"Our philosophy is to seek agreements that are fair for physicians, fair for hospitals and fair for our members," Anthem spokeswoman Deborah New said.
However, even if WellPoint is able to negotiate lower prices with providers, there are no guarantees it will pass the cost savings on to consumers. The company is publicly held and could provide any cost savings it negotiates to its investors.
Negotiating for lower contracts is only one avenue the company will use to reduce costs, Kapustay said.
"Contracting, that only gets you so far," she said. "You have to look at the big picture."
The company will use its resources to reduce administrative costs, increase use of technology to reduce costs and encourage members to live healthier lifestyles so they receive less medical attention, she said.
The company plans to establish a Web site that members, health care providers and employers all will be able to use, she said. Members will be able to file claims online, for example. The Web site will allow WellPoint to provide information more quickly and at lower costs, Kapustay said.
Jessica Ollenburg, president and chief executive officer of Greenfield-based Human Resource Services Inc., said Wisconsin businesses should still shop around to find the best deal from health maintenance organizations (HMOs).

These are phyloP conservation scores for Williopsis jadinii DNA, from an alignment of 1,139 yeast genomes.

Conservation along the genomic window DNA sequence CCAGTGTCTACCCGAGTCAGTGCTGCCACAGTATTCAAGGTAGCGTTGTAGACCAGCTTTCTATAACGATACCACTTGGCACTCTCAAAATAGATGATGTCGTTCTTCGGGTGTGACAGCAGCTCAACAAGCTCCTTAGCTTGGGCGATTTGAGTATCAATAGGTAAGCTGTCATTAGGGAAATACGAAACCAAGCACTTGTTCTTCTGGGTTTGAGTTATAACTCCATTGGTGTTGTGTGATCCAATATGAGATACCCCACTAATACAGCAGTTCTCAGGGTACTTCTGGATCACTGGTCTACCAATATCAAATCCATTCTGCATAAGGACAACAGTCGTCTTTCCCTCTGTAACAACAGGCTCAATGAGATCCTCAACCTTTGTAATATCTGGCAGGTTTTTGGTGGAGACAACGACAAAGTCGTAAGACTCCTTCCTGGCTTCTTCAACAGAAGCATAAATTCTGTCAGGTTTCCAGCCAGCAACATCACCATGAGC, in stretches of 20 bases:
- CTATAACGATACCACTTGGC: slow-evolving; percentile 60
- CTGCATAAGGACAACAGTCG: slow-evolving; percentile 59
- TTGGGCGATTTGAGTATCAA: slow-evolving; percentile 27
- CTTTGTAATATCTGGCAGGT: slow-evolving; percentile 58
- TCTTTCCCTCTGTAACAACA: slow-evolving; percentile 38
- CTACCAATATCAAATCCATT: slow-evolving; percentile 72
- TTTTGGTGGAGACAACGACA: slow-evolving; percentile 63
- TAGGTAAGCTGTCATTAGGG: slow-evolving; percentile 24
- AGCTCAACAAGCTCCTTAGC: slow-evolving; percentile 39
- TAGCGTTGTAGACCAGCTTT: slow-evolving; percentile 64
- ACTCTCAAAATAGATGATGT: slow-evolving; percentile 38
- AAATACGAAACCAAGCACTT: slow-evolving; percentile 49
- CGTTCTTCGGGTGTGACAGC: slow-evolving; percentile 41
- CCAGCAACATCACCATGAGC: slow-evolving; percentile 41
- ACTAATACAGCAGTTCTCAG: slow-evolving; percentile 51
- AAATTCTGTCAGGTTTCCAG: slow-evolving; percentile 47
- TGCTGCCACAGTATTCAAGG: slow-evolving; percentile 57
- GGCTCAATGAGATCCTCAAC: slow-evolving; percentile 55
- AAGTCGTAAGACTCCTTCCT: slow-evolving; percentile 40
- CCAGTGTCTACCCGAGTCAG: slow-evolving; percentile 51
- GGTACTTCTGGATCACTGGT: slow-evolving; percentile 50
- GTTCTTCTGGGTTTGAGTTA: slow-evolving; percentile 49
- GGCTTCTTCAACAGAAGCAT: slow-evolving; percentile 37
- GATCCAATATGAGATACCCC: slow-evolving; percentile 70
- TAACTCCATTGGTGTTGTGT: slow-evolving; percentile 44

"We’re going to tell our clients to do some shopping, because (WellPoint lowering prices) is not necessarily a given," she said. "I think the jury’s still out on that."
WellPoint already has significant market share in Wisconsin, so the company will have little motivation to lower its rates, Ollenburg said.
However, at least two out-of-state HMOs are considering entering the Wisconsin market, according to Ollenburg. To gain market share, the new players would be more likely to offer lower health insurance rates, she said.
"They’re looking at it very seriously and doing research," Ollenburg said, declining to identify the firms. "If I know two, there’s probably a few more. This is such a lucrative area."
Health care costs in the Milwaukee area are significantly higher than the costs in most other major metropolitan areas in the nation, providing ample opportunities for new HMO competitors, she said.
"A number of HMOs are looking to enter this market," Ollenburg said. "There’s an excellent opportunity to move in and gain some profits."
Kapustay, who was named to the Wisconsin post before Anthem announced it will acquire WellPoint, will remain in that position after the merger with Anthem is completed, New said.
"The current Blue plan presidents will be asked to stay in their current roles to maintain continuity and leadership," New said.
New said Anthem executives are confident the merger with WellPoint will be successful and will benefit Wisconsin health care consumers.
"In the case of both of our companies, every time we’ve completed a Blue merger we’ve been able to increase membership, decrease expenses and help keep health care affordable," she said. "We need to understand local needs and develop products and services to meet them and attract new members."
Nov. 14, 2003 Small Business Times, Milwaukee